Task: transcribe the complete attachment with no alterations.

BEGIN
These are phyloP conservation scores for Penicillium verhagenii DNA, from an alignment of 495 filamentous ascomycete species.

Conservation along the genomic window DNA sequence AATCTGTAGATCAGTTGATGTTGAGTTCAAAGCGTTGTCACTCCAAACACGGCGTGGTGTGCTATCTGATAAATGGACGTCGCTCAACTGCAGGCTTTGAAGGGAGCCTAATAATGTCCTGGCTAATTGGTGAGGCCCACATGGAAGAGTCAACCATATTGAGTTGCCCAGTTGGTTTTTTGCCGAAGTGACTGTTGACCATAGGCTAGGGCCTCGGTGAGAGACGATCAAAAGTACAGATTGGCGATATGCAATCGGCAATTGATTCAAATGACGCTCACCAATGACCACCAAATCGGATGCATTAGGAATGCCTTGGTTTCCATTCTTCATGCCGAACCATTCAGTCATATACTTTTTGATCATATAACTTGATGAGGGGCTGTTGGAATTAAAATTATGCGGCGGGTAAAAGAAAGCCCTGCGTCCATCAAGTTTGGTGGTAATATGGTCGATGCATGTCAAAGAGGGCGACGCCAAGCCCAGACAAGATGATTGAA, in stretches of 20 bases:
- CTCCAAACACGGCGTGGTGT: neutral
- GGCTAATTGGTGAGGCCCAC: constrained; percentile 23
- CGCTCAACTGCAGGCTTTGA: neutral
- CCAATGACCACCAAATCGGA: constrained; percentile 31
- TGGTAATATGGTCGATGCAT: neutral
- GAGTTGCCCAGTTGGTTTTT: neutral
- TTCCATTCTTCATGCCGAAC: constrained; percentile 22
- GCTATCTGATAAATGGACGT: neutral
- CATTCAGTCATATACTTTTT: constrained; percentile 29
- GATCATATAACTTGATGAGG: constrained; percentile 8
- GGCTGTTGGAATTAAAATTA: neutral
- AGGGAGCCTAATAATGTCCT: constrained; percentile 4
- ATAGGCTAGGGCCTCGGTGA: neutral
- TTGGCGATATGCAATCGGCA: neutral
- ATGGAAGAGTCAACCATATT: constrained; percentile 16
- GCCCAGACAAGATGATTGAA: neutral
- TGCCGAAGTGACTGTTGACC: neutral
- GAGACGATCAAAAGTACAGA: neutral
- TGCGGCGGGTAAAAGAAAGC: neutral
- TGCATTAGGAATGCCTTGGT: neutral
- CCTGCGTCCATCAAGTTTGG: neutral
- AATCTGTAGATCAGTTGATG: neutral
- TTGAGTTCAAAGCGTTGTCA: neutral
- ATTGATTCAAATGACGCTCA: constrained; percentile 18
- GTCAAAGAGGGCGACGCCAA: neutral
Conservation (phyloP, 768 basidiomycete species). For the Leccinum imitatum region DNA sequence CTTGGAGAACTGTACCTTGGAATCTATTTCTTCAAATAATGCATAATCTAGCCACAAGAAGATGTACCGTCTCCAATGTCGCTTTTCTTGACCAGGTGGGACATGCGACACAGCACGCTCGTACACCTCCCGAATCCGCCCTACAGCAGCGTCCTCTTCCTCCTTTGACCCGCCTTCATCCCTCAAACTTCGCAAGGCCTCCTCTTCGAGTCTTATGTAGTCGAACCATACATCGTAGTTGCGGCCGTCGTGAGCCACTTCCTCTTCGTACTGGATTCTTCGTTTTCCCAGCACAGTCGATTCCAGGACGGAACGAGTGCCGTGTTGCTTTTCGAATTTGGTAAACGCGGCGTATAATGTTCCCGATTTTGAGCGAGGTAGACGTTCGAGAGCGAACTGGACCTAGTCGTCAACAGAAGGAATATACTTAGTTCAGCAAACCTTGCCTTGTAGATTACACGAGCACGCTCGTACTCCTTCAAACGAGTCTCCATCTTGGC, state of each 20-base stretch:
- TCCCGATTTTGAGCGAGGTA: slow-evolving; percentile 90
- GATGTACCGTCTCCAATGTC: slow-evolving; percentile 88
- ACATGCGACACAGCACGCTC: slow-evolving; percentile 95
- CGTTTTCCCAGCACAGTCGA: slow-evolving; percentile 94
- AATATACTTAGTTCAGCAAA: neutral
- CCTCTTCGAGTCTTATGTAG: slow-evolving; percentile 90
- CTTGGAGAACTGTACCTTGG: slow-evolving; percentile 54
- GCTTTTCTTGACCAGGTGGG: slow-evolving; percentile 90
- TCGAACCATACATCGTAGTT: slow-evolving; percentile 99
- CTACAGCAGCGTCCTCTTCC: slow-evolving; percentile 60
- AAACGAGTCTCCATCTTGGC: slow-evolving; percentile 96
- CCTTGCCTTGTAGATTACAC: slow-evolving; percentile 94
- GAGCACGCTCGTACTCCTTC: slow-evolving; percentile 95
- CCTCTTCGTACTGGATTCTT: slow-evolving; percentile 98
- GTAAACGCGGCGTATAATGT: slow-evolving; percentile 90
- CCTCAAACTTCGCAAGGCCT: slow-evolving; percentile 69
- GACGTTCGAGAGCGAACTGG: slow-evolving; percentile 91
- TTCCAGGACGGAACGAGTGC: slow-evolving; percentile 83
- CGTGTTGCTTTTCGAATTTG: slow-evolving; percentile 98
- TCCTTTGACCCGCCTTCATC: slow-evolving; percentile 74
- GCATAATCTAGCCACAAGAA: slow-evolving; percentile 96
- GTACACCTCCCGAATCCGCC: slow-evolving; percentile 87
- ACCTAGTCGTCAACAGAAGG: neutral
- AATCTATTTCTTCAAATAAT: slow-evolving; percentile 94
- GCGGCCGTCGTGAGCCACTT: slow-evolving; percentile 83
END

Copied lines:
These are phyloP conservation scores for Penicillium verhagenii DNA, from an alignment of 495 filamentous ascomycete species.

Conservation along the genomic window DNA sequence AATCTGTAGATCAGTTGATGTTGAGTTCAAAGCGTTGTCACTCCAAACACGGCGTGGTGTGCTATCTGATAAATGGACGTCGCTCAACTGCAGGCTTTGAAGGGAGCCTAATAATGTCCTGGCTAATTGGTGAGGCCCACATGGAAGAGTCAACCATATTGAGTTGCCCAGTTGGTTTTTTGCCGAAGTGACTGTTGACCATAGGCTAGGGCCTCGGTGAGAGACGATCAAAAGTACAGATTGGCGATATGCAATCGGCAATTGATTCAAATGACGCTCACCAATGACCACCAAATCGGATGCATTAGGAATGCCTTGGTTTCCATTCTTCATGCCGAACCATTCAGTCATATACTTTTTGATCATATAACTTGATGAGGGGCTGTTGGAATTAAAATTATGCGGCGGGTAAAAGAAAGCCCTGCGTCCATCAAGTTTGGTGGTAATATGGTCGATGCATGTCAAAGAGGGCGACGCCAAGCCCAGACAAGATGATTGAA, in stretches of 20 bases:
- CTCCAAACACGGCGTGGTGT: neutral
- GGCTAATTGGTGAGGCCCAC: constrained; percentile 23
- CGCTCAACTGCAGGCTTTGA: neutral
- CCAATGACCACCAAATCGGA: constrained; percentile 31
- TGGTAATATGGTCGATGCAT: neutral
- GAGTTGCCCAGTTGGTTTTT: neutral
- TTCCATTCTTCATGCCGAAC: constrained; percentile 22
- GCTATCTGATAAATGGACGT: neutral
- CATTCAGTCATATACTTTTT: constrained; percentile 29
- GATCATATAACTTGATGAGG: constrained; percentile 8
- GGCTGTTGGAATTAAAATTA: neutral
- AGGGAGCCTAATAATGTCCT: constrained; percentile 4
- ATAGGCTAGGGCCTCGGTGA: neutral
- TTGGCGATATGCAATCGGCA: neutral
- ATGGAAGAGTCAACCATATT: constrained; percentile 16
- GCCCAGACAAGATGATTGAA: neutral
- TGCCGAAGTGACTGTTGACC: neutral
- GAGACGATCAAAAGTACAGA: neutral
- TGCGGCGGGTAAAAGAAAGC: neutral
- TGCATTAGGAATGCCTTGGT: neutral
- CCTGCGTCCATCAAGTTTGG: neutral
- AATCTGTAGATCAGTTGATG: neutral
- TTGAGTTCAAAGCGTTGTCA: neutral
- ATTGATTCAAATGACGCTCA: constrained; percentile 18
- GTCAAAGAGGGCGACGCCAA: neutral
Conservation (phyloP, 768 basidiomycete species). For the Leccinum imitatum region DNA sequence CTTGGAGAACTGTACCTTGGAATCTATTTCTTCAAATAATGCATAATCTAGCCACAAGAAGATGTACCGTCTCCAATGTCGCTTTTCTTGACCAGGTGGGACATGCGACACAGCACGCTCGTACACCTCCCGAATCCGCCCTACAGCAGCGTCCTCTTCCTCCTTTGACCCGCCTTCATCCCTCAAACTTCGCAAGGCCTCCTCTTCGAGTCTTATGTAGTCGAACCATACATCGTAGTTGCGGCCGTCGTGAGCCACTTCCTCTTCGTACTGGATTCTTCGTTTTCCCAGCACAGTCGATTCCAGGACGGAACGAGTGCCGTGTTGCTTTTCGAATTTGGTAAACGCGGCGTATAATGTTCCCGATTTTGAGCGAGGTAGACGTTCGAGAGCGAACTGGACCTAGTCGTCAACAGAAGGAATATACTTAGTTCAGCAAACCTTGCCTTGTAGATTACACGAGCACGCTCGTACTCCTTCAAACGAGTCTCCATCTTGGC, state of each 20-base stretch:
- TCCCGATTTTGAGCGAGGTA: slow-evolving; percentile 90
- GATGTACCGTCTCCAATGTC: slow-evolving; percentile 88
- ACATGCGACACAGCACGCTC: slow-evolving; percentile 95
- CGTTTTCCCAGCACAGTCGA: slow-evolving; percentile 94
- AATATACTTAGTTCAGCAAA: neutral
- CCTCTTCGAGTCTTATGTAG: slow-evolving; percentile 90
- CTTGGAGAACTGTACCTTGG: slow-evolving; percentile 54
- GCTTTTCTTGACCAGGTGGG: slow-evolving; percentile 90
- TCGAACCATACATCGTAGTT: slow-evolving; percentile 99
- CTACAGCAGCGTCCTCTTCC: slow-evolving; percentile 60
- AAACGAGTCTCCATCTTGGC: slow-evolving; percentile 96
- CCTTGCCTTGTAGATTACAC: slow-evolving; percentile 94
- GAGCACGCTCGTACTCCTTC: slow-evolving; percentile 95
- CCTCTTCGTACTGGATTCTT: slow-evolving; percentile 98
- GTAAACGCGGCGTATAATGT: slow-evolving; percentile 90
- CCTCAAACTTCGCAAGGCCT: slow-evolving; percentile 69
- GACGTTCGAGAGCGAACTGG: slow-evolving; percentile 91
- TTCCAGGACGGAACGAGTGC: slow-evolving; percentile 83
- CGTGTTGCTTTTCGAATTTG: slow-evolving; percentile 98
- TCCTTTGACCCGCCTTCATC: slow-evolving; percentile 74
- GCATAATCTAGCCACAAGAA: slow-evolving; percentile 96
- GTACACCTCCCGAATCCGCC: slow-evolving; percentile 87
- ACCTAGTCGTCAACAGAAGG: neutral
- AATCTATTTCTTCAAATAAT: slow-evolving; percentile 94
- GCGGCCGTCGTGAGCCACTT: slow-evolving; percentile 83